However, the Wednesbury rules were invented by judges out of necessity for lack of any guidance from Parliament. As a result, the rules can be stretched by a judge who wants a particular result. Leading judgments emphasise that decision-makers make decisions by their own discernment and judges may not substitute their own ideas, but in other judgments a judge has found a perception of a flaw through which he may crawl to strike down a decision he does not like. All this is because Parliament has hitherto failed to do its duty in defining rules for the interpretation of the powers it has granted. It is for the authority granting a power, namely Parliament, to define what power it is granting.

Once the rules can be defined on the original, Wednesbury principles and Dicey’s concept of the rule of law, then mission-creep can be restrained. That still does not affect the Cherry/Miller case though.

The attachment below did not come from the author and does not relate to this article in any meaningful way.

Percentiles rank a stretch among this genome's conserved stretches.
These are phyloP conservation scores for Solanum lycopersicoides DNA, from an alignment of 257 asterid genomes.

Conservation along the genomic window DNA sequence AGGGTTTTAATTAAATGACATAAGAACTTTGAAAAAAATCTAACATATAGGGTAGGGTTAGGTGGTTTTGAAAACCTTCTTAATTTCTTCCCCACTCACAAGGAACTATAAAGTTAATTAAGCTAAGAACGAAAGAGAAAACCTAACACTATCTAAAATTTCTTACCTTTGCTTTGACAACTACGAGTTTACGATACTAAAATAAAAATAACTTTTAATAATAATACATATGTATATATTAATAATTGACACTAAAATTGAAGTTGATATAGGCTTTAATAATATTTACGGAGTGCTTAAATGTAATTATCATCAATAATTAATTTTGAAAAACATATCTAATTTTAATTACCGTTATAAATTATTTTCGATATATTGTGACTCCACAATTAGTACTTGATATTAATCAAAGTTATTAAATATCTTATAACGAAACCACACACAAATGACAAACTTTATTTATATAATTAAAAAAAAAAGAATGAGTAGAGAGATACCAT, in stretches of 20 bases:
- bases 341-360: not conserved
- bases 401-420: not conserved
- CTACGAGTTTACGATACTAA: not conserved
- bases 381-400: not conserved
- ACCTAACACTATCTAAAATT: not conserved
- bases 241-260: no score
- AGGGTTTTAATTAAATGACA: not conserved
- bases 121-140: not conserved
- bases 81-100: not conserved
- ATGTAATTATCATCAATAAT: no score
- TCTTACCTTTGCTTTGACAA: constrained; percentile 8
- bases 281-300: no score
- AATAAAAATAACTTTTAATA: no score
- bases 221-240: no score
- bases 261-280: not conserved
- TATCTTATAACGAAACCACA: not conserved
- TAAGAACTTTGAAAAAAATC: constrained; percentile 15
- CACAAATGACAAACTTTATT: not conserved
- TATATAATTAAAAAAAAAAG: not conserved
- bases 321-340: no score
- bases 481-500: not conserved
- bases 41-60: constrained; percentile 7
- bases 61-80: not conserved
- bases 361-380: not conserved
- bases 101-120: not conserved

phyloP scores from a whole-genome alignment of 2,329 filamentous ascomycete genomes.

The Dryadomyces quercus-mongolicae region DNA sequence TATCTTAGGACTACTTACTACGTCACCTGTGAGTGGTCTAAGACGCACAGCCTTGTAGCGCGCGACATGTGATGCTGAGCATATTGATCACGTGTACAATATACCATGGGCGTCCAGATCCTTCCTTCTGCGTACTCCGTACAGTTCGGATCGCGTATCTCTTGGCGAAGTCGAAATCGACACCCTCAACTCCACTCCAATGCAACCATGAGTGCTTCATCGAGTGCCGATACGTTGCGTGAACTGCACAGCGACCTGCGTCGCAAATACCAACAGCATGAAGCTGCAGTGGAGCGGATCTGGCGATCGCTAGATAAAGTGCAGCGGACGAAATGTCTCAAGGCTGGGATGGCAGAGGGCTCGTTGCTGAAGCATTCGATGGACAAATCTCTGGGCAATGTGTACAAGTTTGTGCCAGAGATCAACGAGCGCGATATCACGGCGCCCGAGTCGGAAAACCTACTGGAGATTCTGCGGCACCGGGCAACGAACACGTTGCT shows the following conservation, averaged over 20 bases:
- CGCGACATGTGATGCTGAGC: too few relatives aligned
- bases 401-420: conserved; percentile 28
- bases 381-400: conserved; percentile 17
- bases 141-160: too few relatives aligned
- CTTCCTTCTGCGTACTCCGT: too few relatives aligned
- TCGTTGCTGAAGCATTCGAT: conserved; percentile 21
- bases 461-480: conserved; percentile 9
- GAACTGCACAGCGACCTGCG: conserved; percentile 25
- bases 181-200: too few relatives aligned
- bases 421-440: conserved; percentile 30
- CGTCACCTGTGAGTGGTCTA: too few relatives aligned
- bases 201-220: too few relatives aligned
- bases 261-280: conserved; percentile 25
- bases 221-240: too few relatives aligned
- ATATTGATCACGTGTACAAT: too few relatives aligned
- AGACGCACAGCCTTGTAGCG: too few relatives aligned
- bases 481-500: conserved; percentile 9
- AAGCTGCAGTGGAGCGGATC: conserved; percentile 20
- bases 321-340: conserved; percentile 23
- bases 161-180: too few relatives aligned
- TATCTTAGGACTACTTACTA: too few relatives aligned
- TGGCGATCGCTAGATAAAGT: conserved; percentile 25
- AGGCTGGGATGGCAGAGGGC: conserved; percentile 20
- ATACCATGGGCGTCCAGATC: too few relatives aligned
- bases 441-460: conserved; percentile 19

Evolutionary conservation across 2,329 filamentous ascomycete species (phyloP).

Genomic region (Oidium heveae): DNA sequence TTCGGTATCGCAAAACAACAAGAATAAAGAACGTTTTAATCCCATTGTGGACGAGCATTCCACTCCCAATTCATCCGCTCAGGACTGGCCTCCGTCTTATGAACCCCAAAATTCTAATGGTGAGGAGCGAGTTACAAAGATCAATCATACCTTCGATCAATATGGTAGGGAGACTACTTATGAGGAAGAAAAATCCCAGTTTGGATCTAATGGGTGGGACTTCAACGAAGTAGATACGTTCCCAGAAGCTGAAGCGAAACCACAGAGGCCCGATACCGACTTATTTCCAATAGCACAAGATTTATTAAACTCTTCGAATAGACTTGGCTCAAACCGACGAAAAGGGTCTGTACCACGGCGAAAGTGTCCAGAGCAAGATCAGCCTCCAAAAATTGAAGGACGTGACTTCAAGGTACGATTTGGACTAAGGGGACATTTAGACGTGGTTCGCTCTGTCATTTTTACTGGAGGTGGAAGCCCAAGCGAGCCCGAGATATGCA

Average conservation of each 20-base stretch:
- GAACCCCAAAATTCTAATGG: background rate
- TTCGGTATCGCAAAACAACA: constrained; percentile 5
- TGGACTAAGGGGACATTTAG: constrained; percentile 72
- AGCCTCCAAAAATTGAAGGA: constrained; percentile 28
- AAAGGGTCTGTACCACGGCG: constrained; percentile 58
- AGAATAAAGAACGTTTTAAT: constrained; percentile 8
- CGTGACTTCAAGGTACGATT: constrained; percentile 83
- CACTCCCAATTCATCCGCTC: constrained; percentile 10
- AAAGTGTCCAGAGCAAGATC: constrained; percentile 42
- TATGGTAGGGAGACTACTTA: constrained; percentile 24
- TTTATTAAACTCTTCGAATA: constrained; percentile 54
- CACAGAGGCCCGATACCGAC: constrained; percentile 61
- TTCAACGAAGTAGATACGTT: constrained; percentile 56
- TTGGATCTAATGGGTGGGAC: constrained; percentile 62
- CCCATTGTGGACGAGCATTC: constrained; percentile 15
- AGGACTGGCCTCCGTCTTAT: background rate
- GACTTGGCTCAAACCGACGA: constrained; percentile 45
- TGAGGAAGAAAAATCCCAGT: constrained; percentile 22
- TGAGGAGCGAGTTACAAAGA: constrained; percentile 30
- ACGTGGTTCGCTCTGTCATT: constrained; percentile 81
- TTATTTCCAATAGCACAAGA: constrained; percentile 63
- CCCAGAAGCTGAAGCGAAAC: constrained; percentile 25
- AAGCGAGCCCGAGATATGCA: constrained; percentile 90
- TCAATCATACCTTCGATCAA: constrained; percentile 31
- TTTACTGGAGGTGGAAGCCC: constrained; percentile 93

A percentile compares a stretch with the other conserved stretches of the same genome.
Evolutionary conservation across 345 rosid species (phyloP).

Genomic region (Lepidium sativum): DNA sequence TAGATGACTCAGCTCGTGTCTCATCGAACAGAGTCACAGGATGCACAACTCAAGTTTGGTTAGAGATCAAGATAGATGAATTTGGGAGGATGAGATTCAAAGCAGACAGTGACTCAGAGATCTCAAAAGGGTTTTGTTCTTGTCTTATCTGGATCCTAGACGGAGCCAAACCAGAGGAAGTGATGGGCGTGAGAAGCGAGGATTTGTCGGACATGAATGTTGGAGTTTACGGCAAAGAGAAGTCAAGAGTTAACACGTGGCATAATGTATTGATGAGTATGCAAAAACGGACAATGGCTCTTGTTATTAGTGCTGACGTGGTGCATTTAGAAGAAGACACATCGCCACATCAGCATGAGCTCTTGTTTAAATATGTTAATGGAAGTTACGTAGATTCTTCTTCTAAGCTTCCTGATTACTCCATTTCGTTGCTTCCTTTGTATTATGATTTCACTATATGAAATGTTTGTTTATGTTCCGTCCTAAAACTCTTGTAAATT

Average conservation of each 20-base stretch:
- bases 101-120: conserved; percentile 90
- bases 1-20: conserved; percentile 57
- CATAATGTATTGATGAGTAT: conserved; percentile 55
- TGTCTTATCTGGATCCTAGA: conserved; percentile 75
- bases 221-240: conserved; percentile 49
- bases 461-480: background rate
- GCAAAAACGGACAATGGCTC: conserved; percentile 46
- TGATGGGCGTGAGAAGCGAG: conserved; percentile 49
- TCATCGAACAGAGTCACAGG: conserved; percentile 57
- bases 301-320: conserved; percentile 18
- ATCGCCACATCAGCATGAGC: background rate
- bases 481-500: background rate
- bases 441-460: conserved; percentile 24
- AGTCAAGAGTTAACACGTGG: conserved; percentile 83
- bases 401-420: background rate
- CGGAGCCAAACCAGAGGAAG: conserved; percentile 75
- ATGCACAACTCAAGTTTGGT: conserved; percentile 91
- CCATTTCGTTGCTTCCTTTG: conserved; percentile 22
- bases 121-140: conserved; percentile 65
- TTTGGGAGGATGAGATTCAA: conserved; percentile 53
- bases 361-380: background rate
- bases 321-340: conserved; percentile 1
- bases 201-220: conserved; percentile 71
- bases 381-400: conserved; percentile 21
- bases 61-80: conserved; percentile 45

A change in the law will not always change the judgments. Statute law is black and white, but it is interpreted by each judge. There are several examples of judges deciding that an Act passed to overturn a judgment has only really restated the existing law so no change is needed: in this you might think of the attempt to liberalise contempt of court after the Thalidomide case – the words “serious harm” are easy to read as “anything more than negligible harm”.

A point well made in the commentaries concerns interference with prerogative powers. This is not about making governments powerful but about the fundamental rule of law, which is a very Conservative concern. The Wednesbury Rules of reasonableness and purpose apply to delegated decisions because delegated authority is always limited authority, but the Royal Prerogative is primary power, not delegated, and so it should not judged by those limits, only by the actual extent of the power. Some judges have trespassed there, and each precedent invites a new trespass. That must be slapped down. It still does not affect the Cherry/Miller case though.

The Prorogation case of Cherry/Miller is unaffected by any Wednesbury reform.  Lady Hale was careful to word her decision not as a Wednesbury case nor as turning on reasonableness or proper purpose or what was said to The Queen, but as turning on a primary constitutional rule. This rule was hitherto completely unknown – or to put it plainly, she made up.